Data deposition: The atomic coordinates and structure factors have been deposited in the
Protein Data Bank, www.pdb.org (PDB ID codes 2D0T and 2D0U).
§To whom correspondence should be addressed. E-mail: firstname.lastname@example.org.
© 2006 by The National Academy of Sciences of the USA
February 21, 2006 ?
vol. 103 ?
no. 8 ?
domains is very extensive with a buried surface area of 3,100 Å2.
The interface is formed by a combination of hydrophobic
interactions, salt bridges, or H bonds mediated by the side chains
of amino acid residues. The folding of each domain of IDO was
not detected among other known protein structures in the
similarity-searching database DALI (15).
The entrance for the ligand or substrate entrance toward the
pocket is indicated from the molecular surface representation
shown in Fig. 2. It was not possible to construct an atomic model
for the region between R and S helices (residues 360–380)
because of the disordered electron density. This region is
presumably a flexible loop outside the heme pocket.
Heme Environment. The proximal side of the heme is occupied by
only side chains from the large domain. Fig. 3 shows the heme
with the surrounding residues in the PI-bound form. The heme
6-propionate contacts to the water molecule (wa2) and R343 in
the proximal side (Fig. 3A). wa2 also interacts with wat1 and
L388 carbonyl. Previous site-directed mutagenesis studies (16)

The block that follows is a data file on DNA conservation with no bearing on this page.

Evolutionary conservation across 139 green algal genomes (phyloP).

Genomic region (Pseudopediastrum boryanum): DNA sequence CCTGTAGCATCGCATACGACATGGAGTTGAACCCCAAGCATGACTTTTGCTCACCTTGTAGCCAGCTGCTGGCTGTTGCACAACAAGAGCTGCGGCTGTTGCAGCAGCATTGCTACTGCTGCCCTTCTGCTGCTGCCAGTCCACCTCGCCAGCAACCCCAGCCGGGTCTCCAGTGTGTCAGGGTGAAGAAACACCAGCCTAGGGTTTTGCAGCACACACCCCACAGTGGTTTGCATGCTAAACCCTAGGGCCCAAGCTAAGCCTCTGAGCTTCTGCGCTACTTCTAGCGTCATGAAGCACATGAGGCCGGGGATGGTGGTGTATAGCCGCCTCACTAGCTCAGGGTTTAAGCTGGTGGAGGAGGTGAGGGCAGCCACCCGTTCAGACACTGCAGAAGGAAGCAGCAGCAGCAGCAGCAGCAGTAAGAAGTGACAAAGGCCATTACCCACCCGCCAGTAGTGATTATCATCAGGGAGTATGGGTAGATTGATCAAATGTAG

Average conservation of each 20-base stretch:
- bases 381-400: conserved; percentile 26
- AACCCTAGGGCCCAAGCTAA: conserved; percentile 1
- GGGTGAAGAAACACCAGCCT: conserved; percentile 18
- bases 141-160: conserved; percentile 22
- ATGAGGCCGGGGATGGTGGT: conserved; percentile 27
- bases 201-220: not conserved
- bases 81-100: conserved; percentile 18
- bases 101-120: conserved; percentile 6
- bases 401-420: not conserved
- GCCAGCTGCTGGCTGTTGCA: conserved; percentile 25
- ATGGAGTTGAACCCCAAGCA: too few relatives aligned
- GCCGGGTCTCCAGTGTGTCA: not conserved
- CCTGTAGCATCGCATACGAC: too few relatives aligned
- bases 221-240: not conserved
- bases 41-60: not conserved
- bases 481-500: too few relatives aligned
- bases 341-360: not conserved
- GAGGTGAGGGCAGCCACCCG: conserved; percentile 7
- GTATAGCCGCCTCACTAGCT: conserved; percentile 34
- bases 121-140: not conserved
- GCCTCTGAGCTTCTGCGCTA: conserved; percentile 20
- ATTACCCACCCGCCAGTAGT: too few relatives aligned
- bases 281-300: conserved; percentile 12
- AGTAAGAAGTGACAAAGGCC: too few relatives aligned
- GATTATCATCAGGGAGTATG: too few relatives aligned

have suggested that D274 is a key residue in the IDO catalytic
proximal side, creating a salt bridge with R343, which is in
contact with the 6-propionate. Therefore, the large decrease in
enzymatic activity upon the mutation of D274 is likely derived
from the structural instability and failure to maintain the heme
position. The proximal ligand H346 is H-bonded to a water
molecule (wa1) (Fig. 3A). The environment of the heme prox-
imal side suggests that the H346 imidazole of IDO is partially
anionic by the 6-propionate and L388 carbonyl with the medi-
ation of two waters (wa1 and wa2). It is consistent with the
previously reported resonance Raman spectroscopic data (17) in
which the Fe-His stretching frequency (?Fe-His) was observed at
231 cm?1. This value is in contrast to the highly anionic character
of the proximal His imidazole in peroxidases (248 cm?1) and the
neutral one in myoglobin (220 cm?1). The 7-propionate of the
heme is pointed upward from the heme plane and interacts with
the hydroxyl group of S263.
The distal heme pocket, which is a coordination site of the
heme iron for the sixth external ligand (PI and CN?), is
comprised of a combination of the small domain, the large
domain, and the loop connecting the two domains (Fig. 1).
Because molecular oxygen (O2) binds at this site, the structural
characteristics of the distal heme pocket should be responsible
for the dioxygenase reaction catalyzed by IDO. His residue has
been predicted to be a distal and catalytic residue on the basis
of EPR spectroscopic data (18). However, the structures in
complex with PI and CN?reveal that His is not present in the